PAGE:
Now this sounds Kafkaesque, if not a wee bit conspiratorial, but I’ve been assured this is pretty standard boilerplate for a pretty common issue. Somewhere in the FBI’s record database it basically says, “we had a file with this guy’s name on it, but we destroyed it.” Ergo, they don’t really know what was in it anymore. Not so helpful.2
The Washington, DC, Police Department destroyed the records awhile back because of age. The DC Coroner’s Office, likewise. The case had been closed, ruled murder-suicide, so there was no need to keep the files. Army Intelligence had nothing on Stoutenburgh, a FOIA to the National Archives turned up nothing.
But I did find a few little other tidbits in the archives. Because it wasn’t just present-day people who worried about conspiracies — there were Stoutenburgh conspiracy theories back in the day, they just didn’t end up in the newspapers.
The first little nibble comes from the papers of James Burnham. Burnham’s work is pretty well-known — in a nutshell, he was a former Marxist who became an anti-Communist neo-conservative political pundit during the Cold War. You know the type. He wrote a lot, and wrote for the National Review, among other publications. Apparently he also collected rumors about dead patent clerks.
On a memo from December 1951, now in his papers at the Hoover Institution Archives, Burnham wrote that he had been called by someone he listed only as “BL.” I’ve no clue who it is meant to correspond to, but presumably it is someone who worked with Burnham regularly. Here’s what Burnham wrote:
L stated that a fantastic and sensational story had been brought to him. He felt it essential to try to check any point we could, in order to see whether it has a presumption of truth. Involved is a man named L.t Col. STOUTENBURGH. It is stated that on 31 March 1946 STOUTENBURGH was found shot dead by a bullet in his home in Washington, D.C. His wife and daughter were also shot, presumably also dead. Apparently they were murdered, although the facts were never established. STOUTENBURGH is said to have had a secret job in connection with the atomic bomb, perhaps in something involving British-Canadian-United States liaison.
Apparently a certain E.M. Lee, living in Silver Spring, Maryland, worked with Stoutenburgh at some point. Burnham was told by “BL” that he should call Lee and tell him he was a friend of Bill Offenhauser, of Telenews in New York, and get more information. A few weeks later, Burnham called Edward M. Lee, whose number he got from a telephone directory. He spoke to Lee, who confirmed he was a friend of Offenhauser. Burnham wrote of it:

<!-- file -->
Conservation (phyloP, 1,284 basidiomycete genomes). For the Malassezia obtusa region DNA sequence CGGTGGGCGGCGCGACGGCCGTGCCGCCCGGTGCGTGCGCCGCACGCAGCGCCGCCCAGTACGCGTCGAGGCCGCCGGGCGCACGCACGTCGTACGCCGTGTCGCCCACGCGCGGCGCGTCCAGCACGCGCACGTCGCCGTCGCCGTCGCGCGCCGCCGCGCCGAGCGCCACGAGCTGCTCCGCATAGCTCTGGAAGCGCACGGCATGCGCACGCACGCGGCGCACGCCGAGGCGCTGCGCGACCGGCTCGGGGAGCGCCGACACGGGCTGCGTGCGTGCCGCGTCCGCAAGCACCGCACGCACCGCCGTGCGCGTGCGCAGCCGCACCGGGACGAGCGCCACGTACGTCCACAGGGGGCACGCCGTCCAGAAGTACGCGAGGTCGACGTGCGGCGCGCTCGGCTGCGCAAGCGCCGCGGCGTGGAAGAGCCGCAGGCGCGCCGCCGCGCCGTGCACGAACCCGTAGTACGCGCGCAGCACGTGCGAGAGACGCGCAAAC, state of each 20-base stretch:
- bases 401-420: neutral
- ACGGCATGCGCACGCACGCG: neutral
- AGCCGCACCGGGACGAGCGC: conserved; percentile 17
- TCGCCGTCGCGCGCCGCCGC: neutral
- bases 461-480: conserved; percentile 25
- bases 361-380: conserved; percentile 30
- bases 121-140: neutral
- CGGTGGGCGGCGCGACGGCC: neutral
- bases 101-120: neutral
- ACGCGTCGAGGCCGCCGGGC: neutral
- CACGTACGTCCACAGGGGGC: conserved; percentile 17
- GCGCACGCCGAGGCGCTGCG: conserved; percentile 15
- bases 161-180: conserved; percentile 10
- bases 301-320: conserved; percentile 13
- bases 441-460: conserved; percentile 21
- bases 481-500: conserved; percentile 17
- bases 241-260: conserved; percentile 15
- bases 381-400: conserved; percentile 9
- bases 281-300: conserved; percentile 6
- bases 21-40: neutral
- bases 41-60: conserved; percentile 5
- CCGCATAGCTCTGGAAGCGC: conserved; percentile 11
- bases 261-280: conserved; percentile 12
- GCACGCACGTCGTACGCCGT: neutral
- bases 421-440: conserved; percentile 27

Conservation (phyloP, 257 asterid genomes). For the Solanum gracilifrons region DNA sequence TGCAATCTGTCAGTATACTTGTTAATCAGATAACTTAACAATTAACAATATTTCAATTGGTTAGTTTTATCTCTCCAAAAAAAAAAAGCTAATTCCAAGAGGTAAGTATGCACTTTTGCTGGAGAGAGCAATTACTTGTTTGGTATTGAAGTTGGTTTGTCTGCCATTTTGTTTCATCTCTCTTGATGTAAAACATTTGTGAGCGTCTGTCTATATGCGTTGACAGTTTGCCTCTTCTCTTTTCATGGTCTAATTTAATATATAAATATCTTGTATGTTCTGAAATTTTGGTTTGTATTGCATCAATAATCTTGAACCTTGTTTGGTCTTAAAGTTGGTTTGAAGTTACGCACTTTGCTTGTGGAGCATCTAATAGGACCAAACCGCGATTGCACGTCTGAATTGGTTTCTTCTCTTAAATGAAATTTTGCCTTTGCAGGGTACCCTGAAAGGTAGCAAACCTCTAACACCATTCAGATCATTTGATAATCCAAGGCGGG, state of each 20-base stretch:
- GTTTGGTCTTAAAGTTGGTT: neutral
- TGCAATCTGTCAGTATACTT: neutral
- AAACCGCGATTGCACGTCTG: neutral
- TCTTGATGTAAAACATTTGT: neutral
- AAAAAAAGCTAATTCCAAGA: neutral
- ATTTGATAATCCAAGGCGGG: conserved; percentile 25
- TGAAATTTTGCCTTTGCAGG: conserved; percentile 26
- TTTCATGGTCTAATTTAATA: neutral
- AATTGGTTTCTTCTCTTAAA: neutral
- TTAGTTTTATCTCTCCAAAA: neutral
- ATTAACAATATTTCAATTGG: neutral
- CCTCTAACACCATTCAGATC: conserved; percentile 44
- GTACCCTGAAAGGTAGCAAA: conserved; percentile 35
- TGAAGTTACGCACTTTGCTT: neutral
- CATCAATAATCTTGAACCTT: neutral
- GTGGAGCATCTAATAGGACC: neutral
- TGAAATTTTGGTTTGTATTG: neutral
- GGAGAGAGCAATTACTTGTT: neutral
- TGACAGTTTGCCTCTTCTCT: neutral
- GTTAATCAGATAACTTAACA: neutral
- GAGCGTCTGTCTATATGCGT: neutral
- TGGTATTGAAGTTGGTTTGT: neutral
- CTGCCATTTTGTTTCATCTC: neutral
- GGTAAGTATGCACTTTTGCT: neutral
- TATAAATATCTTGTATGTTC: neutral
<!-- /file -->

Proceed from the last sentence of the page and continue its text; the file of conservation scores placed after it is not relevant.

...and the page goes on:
I then brought up the STOUTENBURGH case. For a minute or two, LEE shied away from the matter, and said nothing to indicate that he knew what I was talking about. Then, he stated that he had not been personally acquainted with STOUTENBURGH but had had certain relations with him. He said that STOUTENBURGH was working in the Patent Office of the ATOMIC ENERGY COMMISSION (he then corrected himself and said that at that time it was called the Manhattan Project). He (LEE) had been transferred to the Navy, and had certain “business” with STOUTENBURGH, which was transacted by telephone. He said that half a dozen or more times he had telephoned STOUTENBURGH at the latter’s office. He stated that he knew nothing further about him, and nothing about the deaths except of what he had read in the papers. (It was my impression that LEE probably knows a good deal more about STOUTENBURGH that he indicated in his telephone conversation, and that he has thought a good deal about the case.)
Burnham’s other research involved pulling up the various newspaper articles about the Stoutenburgh case. But there the trail ends. It doesn’t add up to a whole lot — even the initial lead was just a suspicion, not anything hard.
The other piece was a memo I found in the archives of the Congressional Joint Committee on Atomic Energy. In late August 1953, a certain Calvin Bertolotte of New York City got in touch with a Congressman, desiring to talk with someone about “a theory had had which might explain the operations of the Soviet espionage in connection with the atomic program.” He was put in touch with the staff of the Joint Committee, who liked to investigate this sort of thing. Bertolotte was “an employee of the Telefact Foundation engaged in research in information control and world strategy.” He told the Committee staff that he had been a friend or colleague of Sidney Young White, a physicist in New York City.